Talk:Headtracking

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No pages link here

The only way to find this page is if someone sees it in the recent changes page like I did. Shouldn't there be a link on the Homebrew apps page? Chosen One 41 06:21, 25 July 2008 (CEST)

Shove it on there if you want to. If you make a mistake in the edit, or people don't want it there, the page and be reverted. Don't be afraid to edit. It IS a wiki after-all. Pertmywert 07:47, 25 July 2008 (CEST)
Added. --Lukegb 11:47, 26 July 2008 (CEST)

No Image Loading

When I try this on my wii no image loads. I can see debug data, but its all zeroes except the values mapped to wiimote buttons. Has anyone got this working? --Crump 11:21, 26 July 2008 (CEST)

I got it working just fine (through the HBB). --Lukegb 11:46, 26 July 2008 (CEST)
Sorry, I tried it again, does work! Still, it seems to work only half the time for me, sometimes it doesn't pick up any sensor bar info and I have to Home button back and restart it. Great app tho, it works best for me if you crank the zoom to 4 or 5.--Crump 14:09, 26 July 2008 (CEST)

Backwards zoom and pan

Great job friend, I always wanted to try out head tracking... I'm sure you haven't even thought about this app in ages but...

It seems some things are a little backwards. When the sensor bar gets close to the wiimote, it should zoom in, not pan out, and of course, vice versa. I went through your code to see if you mixed some things up there, (Little things like that always get me, especially since the left and right IS 'reversed', move left and you see more of whats to the right...) but you actually have a note describing it doing just that.

Simple fix, just thought you might want to know. Indy83 16:40, August 18 2008

It isn't backwards. If you get closer to a window of your house, you see more of the outside, not less. Think of it as a window to another dimension. Pinball wizard 00:59, 19 August 2008 (UTC)

This is true, but not quite in the context you have here, it's a very tricky situation. Sorry this is going to be fairly long, but like I said, it's a tricky situation, and no detail may be left out if it is to be correctly expressed.

Regaurdless, when you get closer to the window, whether or not you can see more (which you do, you are right there), the objects get LARGER, not smaller. Try this exercise, get a tube of some manner (or use your hands to form a tube), and look out the window through your tube, or at your desk and identify an object. Now 'zoom in' towards it, keeping the tube affixed to your eye, as you get closer the object will get larger and the area around it you see will become less and less.

Now, keep the tube at a fixed distance (dont keep it affixed to your eye this time). And move your head closer to the tube. AH! True to what you have stated you now see more around the object as your head gets closer! THIS is a truer representation of the window theme! BUT contradictory to your demo, the size of the object increases as well, it zooms in! Not out. Whacky as it may seem, a combination of BOTH must take place! Zoom in and more environment seen.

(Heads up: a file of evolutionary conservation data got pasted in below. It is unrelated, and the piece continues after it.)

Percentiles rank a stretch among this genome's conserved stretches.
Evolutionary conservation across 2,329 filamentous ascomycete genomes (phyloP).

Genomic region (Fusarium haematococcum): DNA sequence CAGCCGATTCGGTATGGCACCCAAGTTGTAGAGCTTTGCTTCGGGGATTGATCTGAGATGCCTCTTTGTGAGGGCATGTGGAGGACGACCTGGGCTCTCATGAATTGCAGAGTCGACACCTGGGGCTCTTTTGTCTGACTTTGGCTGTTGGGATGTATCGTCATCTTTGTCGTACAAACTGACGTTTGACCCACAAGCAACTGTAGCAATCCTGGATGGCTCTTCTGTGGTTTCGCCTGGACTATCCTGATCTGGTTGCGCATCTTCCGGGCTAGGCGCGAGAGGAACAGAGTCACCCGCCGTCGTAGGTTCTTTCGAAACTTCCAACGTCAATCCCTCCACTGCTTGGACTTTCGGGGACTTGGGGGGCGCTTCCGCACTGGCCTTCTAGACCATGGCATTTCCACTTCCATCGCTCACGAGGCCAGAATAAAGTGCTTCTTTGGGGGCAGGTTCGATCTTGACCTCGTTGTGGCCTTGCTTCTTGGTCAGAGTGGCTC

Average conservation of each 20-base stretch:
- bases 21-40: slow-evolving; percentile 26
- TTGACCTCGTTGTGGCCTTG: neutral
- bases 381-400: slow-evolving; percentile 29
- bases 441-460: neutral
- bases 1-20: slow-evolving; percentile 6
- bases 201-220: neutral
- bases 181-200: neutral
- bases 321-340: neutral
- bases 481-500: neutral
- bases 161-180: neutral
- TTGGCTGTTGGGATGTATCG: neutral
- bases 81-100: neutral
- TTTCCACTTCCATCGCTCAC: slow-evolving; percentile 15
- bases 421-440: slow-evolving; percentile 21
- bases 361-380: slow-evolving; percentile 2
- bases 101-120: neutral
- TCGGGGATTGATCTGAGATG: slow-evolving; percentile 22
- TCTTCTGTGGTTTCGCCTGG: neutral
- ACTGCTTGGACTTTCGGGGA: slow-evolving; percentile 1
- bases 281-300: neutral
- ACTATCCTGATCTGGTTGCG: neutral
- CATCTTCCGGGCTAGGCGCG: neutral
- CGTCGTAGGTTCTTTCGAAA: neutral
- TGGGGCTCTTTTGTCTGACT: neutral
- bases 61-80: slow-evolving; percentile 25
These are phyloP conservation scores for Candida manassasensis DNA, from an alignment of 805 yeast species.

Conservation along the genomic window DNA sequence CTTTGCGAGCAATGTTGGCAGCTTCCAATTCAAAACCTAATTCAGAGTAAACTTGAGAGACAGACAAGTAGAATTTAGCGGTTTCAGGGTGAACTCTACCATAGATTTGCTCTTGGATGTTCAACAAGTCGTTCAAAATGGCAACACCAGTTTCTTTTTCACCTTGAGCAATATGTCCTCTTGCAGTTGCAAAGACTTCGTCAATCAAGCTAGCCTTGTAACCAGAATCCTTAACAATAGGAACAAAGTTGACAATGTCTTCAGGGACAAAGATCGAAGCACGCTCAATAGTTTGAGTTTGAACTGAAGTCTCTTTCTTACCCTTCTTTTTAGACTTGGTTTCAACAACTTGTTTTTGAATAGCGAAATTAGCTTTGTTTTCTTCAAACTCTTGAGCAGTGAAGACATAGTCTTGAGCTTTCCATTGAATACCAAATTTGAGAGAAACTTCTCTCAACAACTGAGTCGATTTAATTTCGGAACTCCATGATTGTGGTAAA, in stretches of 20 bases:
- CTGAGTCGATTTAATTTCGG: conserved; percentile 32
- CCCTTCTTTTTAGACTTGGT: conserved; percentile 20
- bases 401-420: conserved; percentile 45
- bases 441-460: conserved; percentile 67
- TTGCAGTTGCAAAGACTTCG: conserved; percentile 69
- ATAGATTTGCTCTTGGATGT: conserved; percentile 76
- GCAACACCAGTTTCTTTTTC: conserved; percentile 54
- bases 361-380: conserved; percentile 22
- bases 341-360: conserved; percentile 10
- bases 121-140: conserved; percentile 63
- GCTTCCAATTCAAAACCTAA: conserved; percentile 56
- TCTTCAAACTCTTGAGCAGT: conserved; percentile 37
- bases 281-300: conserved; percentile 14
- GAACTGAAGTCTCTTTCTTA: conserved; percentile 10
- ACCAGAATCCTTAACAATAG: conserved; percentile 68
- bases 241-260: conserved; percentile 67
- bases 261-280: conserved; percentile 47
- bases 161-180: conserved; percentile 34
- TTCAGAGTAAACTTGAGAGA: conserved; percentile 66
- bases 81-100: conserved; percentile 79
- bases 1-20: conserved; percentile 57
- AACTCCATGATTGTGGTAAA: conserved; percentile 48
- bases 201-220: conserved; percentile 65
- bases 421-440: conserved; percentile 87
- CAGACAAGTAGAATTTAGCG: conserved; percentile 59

With a window you are seeing more, but it's NOT because of a zoom out, it's because you can see more AROUND the object in the foreground the closer you get. This will happen naturally in a 3d environment by simply moving the camera forward at the same rate as the user, but in a 2d environment, the effect you observed can not be represented so easily (but it can be simulated to 'appear' correct).

The simplest correct looking (emphasis on looking and not on correct) way to represent it in a 2d environment is with a zoom in, not a pan out. Human nature expects objects to get closer when they move closer more than it expects to see more of the environment as it gets closer. No rate of any kind need be established, as long as environments get bigger as the user gets closer, the effect will be accepted. This is the method I suggested in my previous comment. But you want more than just that. Kudos!

Past that, is to find a balance between a pan out RATE (not max or min zoom size) and the distance the user moves, the panout rate should NOT appear to exceed the rate the user moves in, (if the pan out rate exceeds the zoom in rate the effect is broken, and simply zooming in would give the more convincing effect). That way, the size of the objects in the background should APPEAR to never change or even increase slightly, while more of the environment can be seen around it. This is of course an illusion created by the fact the users own eyes is doing the zooming in work, while the computer is doing the panning out work, which when perfectly in and ONLY when in sync, creates something VERY near the effect we discussed in the exercise.

Indy83 9:01, August 23 2008

Target Demo

I really wish it was possible to port Johnny Lee's target demo. I tried but it didn't seem like there was a way in libogc to do perspective matrices... Someone correct me if I'm wrong (or if there's another way).

In answer to your question above, you would use GX_LoadProjection(p, GX_PERSPECTIVE) to load your perspective matrix, where p is your 4x4 perspective matrix.